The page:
Good things begin at home | india | Hindustan Times
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Good things begin at home

india Updated: Oct 12, 2010 00:04 IST
Aakash Chopra

Once, a fiery Sreesanth had bowled a rather fine delivery, and in his follow-through, tried to intimidate the batsman on the other end. Unfortunately for him, the batsman happened to be Sachin Tendulkar. What followed was a flurry of boundaries as the rookie was shown his place in the man’s world. Another game, this time in Mohali, young Piyush Chawla became a household name after foxing Tendulkar with a googly.

This is the story of the Challenger Trophy on two different occasions. The tournament was introduced to give the best 36 in the country a chance to compete under lights. Challenger trophy grew in stature as people started flocking the stadia and even the broadcaster got decent numbers.

Since other 50-over domestic tournaments are rarely played under lights and to packed houses, it was a wonderful opportunity for youngsters. For selectors, it was a chance to know young and upcoming cricketers.

The Corporate Trophy, introduced last year, too had a lot of potential and benefits, both on the field and off it. Tournament rules meant that companies had to start employing players on sports quota. And for big corporate houses like Reliance and India Cements, it meant doing something worthwhile outside the IPL too.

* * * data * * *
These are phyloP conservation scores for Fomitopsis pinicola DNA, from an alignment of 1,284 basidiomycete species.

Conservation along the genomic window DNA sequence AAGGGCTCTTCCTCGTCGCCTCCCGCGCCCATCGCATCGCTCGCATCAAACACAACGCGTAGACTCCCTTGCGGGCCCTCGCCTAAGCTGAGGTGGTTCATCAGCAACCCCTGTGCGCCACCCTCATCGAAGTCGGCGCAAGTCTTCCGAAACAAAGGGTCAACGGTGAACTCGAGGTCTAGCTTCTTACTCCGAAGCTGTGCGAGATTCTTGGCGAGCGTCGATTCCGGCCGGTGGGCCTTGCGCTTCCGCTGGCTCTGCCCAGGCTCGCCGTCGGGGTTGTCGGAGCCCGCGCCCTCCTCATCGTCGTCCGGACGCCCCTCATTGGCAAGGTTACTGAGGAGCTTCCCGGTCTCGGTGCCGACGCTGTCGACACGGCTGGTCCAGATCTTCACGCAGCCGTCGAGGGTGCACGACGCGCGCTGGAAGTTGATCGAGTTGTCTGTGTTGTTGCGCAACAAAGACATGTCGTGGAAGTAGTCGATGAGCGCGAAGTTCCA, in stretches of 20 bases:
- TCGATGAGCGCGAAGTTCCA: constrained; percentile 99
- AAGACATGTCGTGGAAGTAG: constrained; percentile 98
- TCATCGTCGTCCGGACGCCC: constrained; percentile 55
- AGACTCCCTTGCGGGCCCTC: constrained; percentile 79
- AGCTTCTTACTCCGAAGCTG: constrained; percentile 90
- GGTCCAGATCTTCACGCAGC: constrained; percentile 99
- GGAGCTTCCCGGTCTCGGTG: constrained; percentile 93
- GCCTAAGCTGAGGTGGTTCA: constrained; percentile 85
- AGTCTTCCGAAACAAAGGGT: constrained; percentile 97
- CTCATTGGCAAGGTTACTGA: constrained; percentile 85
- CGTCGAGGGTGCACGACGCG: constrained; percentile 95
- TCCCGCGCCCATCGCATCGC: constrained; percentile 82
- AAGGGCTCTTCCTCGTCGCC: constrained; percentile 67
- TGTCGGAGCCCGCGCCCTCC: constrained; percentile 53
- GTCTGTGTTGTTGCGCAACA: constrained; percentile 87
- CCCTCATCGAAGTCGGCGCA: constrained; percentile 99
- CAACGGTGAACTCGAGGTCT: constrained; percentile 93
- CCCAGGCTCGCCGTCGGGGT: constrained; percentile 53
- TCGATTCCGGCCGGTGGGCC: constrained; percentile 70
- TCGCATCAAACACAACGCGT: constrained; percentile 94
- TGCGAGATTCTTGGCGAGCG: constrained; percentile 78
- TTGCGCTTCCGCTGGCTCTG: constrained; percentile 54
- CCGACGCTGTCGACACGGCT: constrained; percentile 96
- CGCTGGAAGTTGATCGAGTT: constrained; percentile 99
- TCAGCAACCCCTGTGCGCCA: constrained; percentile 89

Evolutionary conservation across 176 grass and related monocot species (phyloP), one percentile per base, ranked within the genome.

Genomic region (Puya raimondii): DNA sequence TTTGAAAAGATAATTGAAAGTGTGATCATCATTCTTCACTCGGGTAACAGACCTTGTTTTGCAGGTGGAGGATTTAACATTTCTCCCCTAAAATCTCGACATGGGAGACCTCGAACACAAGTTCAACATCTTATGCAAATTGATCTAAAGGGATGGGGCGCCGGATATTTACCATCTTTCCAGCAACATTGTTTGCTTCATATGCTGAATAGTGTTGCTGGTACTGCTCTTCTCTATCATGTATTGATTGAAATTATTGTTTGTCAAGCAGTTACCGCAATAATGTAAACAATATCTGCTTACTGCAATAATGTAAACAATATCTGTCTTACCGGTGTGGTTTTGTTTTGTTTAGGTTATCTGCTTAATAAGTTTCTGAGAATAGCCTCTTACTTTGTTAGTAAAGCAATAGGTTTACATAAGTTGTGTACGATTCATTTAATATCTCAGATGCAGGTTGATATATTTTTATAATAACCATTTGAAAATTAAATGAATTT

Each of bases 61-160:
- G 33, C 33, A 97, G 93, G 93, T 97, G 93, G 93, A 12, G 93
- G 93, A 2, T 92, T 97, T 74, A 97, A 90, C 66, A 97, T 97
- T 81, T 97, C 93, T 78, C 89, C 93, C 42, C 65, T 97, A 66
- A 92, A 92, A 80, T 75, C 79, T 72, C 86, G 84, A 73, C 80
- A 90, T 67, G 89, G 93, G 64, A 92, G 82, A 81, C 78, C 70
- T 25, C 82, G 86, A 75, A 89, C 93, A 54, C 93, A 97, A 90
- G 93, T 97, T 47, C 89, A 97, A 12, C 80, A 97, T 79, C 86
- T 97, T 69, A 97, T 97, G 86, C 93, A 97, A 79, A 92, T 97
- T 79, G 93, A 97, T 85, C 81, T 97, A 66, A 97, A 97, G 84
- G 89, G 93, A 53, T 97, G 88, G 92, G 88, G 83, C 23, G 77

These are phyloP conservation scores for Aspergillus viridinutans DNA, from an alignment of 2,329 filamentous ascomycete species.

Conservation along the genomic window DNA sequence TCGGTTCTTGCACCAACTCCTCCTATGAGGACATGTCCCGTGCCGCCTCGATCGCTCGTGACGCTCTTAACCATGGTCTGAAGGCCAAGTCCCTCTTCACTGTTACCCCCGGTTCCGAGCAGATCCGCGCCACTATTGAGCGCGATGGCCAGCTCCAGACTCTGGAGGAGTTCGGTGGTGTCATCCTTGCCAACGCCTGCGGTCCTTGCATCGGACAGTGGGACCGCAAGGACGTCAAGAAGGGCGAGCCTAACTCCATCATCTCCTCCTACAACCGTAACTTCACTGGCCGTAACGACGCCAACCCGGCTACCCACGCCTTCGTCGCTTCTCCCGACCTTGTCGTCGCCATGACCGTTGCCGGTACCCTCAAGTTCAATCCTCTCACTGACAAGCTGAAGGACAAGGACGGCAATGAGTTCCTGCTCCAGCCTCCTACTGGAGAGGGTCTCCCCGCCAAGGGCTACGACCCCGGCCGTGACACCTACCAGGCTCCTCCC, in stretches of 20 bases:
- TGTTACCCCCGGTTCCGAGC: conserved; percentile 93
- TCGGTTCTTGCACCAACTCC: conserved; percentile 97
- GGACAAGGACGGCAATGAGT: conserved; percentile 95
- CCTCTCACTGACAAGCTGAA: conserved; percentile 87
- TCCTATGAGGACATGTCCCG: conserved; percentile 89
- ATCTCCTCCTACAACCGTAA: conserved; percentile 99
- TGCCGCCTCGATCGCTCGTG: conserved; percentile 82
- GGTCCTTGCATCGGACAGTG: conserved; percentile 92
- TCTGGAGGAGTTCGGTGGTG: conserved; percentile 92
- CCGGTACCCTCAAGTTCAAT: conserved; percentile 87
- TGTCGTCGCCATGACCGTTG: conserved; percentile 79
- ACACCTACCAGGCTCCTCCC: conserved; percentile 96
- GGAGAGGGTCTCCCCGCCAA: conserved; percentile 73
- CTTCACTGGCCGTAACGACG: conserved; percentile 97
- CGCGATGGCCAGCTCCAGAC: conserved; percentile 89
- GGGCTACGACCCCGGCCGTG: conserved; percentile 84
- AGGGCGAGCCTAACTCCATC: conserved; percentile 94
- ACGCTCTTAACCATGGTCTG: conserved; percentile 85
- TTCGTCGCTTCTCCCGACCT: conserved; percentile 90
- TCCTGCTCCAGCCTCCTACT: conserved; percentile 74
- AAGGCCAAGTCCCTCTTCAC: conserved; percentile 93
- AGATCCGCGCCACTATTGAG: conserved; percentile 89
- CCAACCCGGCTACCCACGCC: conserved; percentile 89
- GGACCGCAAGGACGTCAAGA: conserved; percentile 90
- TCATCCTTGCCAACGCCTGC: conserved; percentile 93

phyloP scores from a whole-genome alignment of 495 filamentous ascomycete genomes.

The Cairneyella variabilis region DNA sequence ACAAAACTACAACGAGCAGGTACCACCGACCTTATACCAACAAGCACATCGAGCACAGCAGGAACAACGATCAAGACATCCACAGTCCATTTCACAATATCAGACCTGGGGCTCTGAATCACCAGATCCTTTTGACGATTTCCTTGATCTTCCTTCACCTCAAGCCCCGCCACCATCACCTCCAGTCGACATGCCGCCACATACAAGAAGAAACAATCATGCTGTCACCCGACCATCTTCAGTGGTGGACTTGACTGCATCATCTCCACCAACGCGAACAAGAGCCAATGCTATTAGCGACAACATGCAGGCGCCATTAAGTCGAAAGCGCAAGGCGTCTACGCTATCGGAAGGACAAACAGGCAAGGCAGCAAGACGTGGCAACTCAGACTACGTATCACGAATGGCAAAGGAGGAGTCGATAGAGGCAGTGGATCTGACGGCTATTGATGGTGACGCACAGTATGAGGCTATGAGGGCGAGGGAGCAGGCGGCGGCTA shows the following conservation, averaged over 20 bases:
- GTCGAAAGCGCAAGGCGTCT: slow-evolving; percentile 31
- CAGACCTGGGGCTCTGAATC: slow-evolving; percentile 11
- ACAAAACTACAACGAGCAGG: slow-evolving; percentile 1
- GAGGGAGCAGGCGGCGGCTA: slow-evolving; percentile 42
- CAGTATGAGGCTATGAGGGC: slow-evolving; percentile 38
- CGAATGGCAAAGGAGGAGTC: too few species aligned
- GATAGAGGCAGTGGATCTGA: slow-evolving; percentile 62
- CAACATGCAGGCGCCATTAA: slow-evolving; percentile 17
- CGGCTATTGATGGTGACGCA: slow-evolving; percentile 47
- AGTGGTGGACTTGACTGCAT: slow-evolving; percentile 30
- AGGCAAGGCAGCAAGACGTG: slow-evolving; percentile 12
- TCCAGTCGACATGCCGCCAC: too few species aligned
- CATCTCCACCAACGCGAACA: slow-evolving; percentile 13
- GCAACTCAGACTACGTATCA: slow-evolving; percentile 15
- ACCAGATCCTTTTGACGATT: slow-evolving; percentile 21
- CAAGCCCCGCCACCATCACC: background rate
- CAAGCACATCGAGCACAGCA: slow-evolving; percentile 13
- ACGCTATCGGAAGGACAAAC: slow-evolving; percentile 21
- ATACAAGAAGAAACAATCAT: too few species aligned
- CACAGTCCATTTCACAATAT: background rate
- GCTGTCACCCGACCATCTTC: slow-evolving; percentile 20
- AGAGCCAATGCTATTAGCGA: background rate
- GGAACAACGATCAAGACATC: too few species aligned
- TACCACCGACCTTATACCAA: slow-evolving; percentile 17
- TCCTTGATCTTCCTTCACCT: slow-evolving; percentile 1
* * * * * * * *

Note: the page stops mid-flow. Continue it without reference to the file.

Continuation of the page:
This is the story of two successful fifty-over domestic meets that promised and delivered, yet fizzled out in due course of time. The reason - this year’s edition of the Challenger’s trophy coincides with the India-Australia Test series. The timing of the tournament has defeated the very purpose of its inception. Since playing under lights is no longer a catch for a domestic player, post IPL, the only lure is to compete with the stalwarts. After all how difficult would it be to find a four day window to hold one of the most important domestic tournaments?

And then, bigger is not always better, as was in the case of the Corporate Trophy. All teams play three consecutive 50-over games in three days. How does one expect quality cricket when you play every day? It shouldn’t come as a surprise if some of these teams choose not to take part next year. The point is simple - genuine efforts must be made to sustain a potentially successful property, not only to safeguard its sanctity, but also to keep both the players and the viewers hooked. And if the calendar doesn’t allow a show, dump it, lest it becomes obligatory and lacklustre.